[Publisher’s note: Thanks to the non-profit Community Vision and their annual Harvest Century (October 8th) for support of the Monday Roundup! – JM.]
Here’s the news that caught our eye this week:
– “Why are American’s driving less?” asks the Washington Post/Bloomberg business blog. It’s important food for thought for transportation planning.
– A new report details the potential economic benefits of the UK being more bike-friendly, including over 2 billion pounds a year saved in missed work days and up to 56 billion in health spending due to reduced car emissions and increased physical activity.
– A bicycle company in India will begin providing loans to help rural customers buy their bikes, and is working out a plan to provide health insurance coverage to its customers as well.
– In Israel, proposals to ban bicycling on some roads leads to comparisons between the country’s social stratification and transportation hierarchy.
– From DC, a interesting look into some of the varying reasons behind opposition to bike lanes.
– A proposed street redesign in Savannah, Georgia would newly accommodate both bicycling and car parking, and may even be politically feasible.
– The legal challenge to a separated bike lane by a cast of wealthy and influential neighbors in New York City has been thrown out of court, to nobody’s surprise.
– Also in NYC, a hard look at a hit and run incident that left a young artist seriously injured and still hasn’t been investigated by the police.
– And yet again in NYC, lawyers arguing bicycle-related cases have to deal with a confusing morass of laws that few seem to be familiar with.
– Bike traveling is a fun, affordable way to get out of town, says the New York Times.
– In Virginia, bike trails are seen as providing a long term benefit for local economies—“You can’t ship a trail to China.”
– Should cities install short-term bike parking in high-density residential areas? Some already do, but others don’t prioritize it.
– In Minneapolis, bike sharing seems to be boosting the business of bike rental shops rather than competing with them.
– Bike sharing and mandatory helmet laws don’t mix, according to this analysis.
– In London, a “bicycle library” on a double-decker bus rents bikes to try out before deciding what to buy.
– From the racing side of the bike world, an interviewer asks a group of cyclocross racers about their experiences as women in the sport; elsewhere, some pointed advice for the men.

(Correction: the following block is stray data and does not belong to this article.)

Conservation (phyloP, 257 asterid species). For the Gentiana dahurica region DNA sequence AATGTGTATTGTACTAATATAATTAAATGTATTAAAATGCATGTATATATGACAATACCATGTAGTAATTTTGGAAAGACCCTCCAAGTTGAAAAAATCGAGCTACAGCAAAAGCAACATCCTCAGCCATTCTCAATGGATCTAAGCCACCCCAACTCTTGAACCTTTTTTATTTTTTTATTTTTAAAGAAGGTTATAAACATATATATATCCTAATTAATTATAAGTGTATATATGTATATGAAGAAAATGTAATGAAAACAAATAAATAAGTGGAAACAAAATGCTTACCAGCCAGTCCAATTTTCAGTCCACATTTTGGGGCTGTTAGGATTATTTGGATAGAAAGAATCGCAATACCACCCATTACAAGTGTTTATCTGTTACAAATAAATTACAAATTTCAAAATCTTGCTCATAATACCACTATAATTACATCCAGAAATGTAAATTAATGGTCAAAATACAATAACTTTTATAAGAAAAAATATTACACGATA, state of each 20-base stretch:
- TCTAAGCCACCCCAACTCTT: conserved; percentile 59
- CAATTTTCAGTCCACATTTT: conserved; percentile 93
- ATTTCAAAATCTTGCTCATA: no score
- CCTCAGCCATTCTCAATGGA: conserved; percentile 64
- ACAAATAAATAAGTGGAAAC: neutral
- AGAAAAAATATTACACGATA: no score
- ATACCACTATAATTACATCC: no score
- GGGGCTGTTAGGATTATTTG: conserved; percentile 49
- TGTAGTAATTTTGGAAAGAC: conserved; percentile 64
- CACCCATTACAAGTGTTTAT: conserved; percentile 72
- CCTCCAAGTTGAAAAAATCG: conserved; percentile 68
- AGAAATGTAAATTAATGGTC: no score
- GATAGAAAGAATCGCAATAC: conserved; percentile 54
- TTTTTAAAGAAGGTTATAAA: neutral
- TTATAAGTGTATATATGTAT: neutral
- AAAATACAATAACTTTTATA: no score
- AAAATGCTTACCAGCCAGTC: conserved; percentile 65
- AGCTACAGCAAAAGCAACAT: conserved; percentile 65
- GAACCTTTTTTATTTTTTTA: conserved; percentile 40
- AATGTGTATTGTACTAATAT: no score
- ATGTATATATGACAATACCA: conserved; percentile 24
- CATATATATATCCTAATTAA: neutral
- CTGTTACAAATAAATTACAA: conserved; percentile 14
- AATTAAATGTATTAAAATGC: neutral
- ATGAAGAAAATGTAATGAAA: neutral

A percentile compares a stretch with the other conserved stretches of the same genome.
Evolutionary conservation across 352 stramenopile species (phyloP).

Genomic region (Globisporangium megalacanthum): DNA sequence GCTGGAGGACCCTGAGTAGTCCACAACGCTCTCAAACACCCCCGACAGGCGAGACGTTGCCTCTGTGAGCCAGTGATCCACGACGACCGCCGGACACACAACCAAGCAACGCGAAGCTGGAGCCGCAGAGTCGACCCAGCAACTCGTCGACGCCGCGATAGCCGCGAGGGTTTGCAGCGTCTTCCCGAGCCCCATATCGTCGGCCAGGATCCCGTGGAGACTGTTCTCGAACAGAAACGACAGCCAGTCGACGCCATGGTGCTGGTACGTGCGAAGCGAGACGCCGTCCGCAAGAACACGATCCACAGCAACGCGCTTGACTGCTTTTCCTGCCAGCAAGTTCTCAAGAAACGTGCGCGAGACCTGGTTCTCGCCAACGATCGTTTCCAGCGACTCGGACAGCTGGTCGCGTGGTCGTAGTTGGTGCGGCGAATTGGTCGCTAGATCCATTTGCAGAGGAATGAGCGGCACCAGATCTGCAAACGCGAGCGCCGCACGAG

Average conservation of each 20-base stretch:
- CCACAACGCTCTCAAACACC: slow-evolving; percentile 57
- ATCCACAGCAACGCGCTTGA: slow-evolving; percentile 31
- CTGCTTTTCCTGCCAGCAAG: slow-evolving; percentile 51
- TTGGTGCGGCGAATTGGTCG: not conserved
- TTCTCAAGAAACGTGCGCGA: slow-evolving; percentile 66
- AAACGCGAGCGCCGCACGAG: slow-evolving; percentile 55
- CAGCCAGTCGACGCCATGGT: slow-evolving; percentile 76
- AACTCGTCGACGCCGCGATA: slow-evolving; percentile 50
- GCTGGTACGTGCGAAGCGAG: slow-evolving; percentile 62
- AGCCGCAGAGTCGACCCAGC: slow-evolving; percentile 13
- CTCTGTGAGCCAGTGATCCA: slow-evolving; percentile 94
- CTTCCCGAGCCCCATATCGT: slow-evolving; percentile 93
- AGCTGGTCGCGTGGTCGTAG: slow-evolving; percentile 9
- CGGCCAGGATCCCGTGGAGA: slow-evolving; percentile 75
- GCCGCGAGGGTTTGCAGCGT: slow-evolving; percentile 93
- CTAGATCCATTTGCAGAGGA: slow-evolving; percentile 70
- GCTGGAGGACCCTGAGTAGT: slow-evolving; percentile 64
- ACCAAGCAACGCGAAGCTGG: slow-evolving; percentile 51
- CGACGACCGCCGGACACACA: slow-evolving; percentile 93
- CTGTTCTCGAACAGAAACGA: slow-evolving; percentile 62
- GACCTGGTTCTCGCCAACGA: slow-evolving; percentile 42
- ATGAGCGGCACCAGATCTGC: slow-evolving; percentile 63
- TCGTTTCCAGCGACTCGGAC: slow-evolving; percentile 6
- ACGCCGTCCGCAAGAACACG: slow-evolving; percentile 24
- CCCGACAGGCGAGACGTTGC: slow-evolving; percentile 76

– Video of the week: Danny MacAskill’s latest display of incredible bike handling skills, this time in an abandoned ironworks factory in Scotland…
Elly Blue has been writing about bicycling and carfree issues for BikePortland.org since 2006. Find her at http://takingthelane.com
The video is awesome. I thought Portland’s Bike Share system would compete with local bike rentals, the article gives me hope that they (we) will still be around when and if the system makes it to Portland.
Thanks for all the homework Elly!
Jeff, no offense meant to you (especially since it’s your biz so you have every reason to be concerned!) but when I first saw comments like that my reaction was “jeez, don’t they even bother to look at the existing examples? For instance, rate structures which are aimed at a TOTALLY different market segment?!” Same for comments about theft and any number of other questions about bikeshares. But since the same questions come up, over and over, from people like you who obviously know plenty about bikes and the bike scene in general, it tells me that there is a big info gap between those proposing this particular system and their supporter base and potential customers. There are plenty of real dilemmas such as whether a bikeshare is the best use of scarce public resources, but it sure seems like Portland’s bikeshare proponents have an opportunity to answer a lot of questions to put undecided constituent’s minds at ease.
re; bike share systems. We had a fairly good discussion about them in bikeportland’s own forums.
There’s a lot of details to absorb in terms of how these bikes will be used and how the system intends them to be used.
The short story, is that, with the DC system, after the first couple hours, the checkout fee goes up to $12/hr. That particular system allows a person to have a single bike out for up to 24hrs, but simple math reveals how expensive it would be to do so. The bikes are intended to be used for short hops, not day trips or touring, for which a regular type rental is perhaps less money, and would likely have better types of bikes for the kind of riding intended.
Loved the video!!!
That story about lawyers arguing bike law in NYC has quite a nice windup:
“…Not for Mr. Vaccaro. He recently quit a large corporate firm after 14 years to join the firm of David Rankin and Mark C. Taylor, two former Portland, Ore., bike messengers who kept their passion for biking after moving into the law. …” http://www.nytimes.com/2011/08/21/nyregion/a-new-breed-of-lawyers-focuses-on-bicyclists-rights.html?_r=2
Savannah Georgia’s street redesign sounds not unlike the plan for Williams Ave in Portland. http://www.connectsavannah.com/news/article/104709/
DC story about some of the varying reasons behind opposition to bike lanes … . I’ve never been there, but have heard the weather isn’t great…cold and snowy in winter, hot and humid in summer. According to this article, biking is on the rise. Miles of bike lanes are being added. DC bikeshare is popular (interesting remark that a frustration some people are finding with the system is in finding available docks.
“… Logic says that as more Bikeshare users become comfortable with riding in D.C.—and become frustrated with the system’s downsides, such as frequently empty docks—they’ll buy bikes of their own. …”)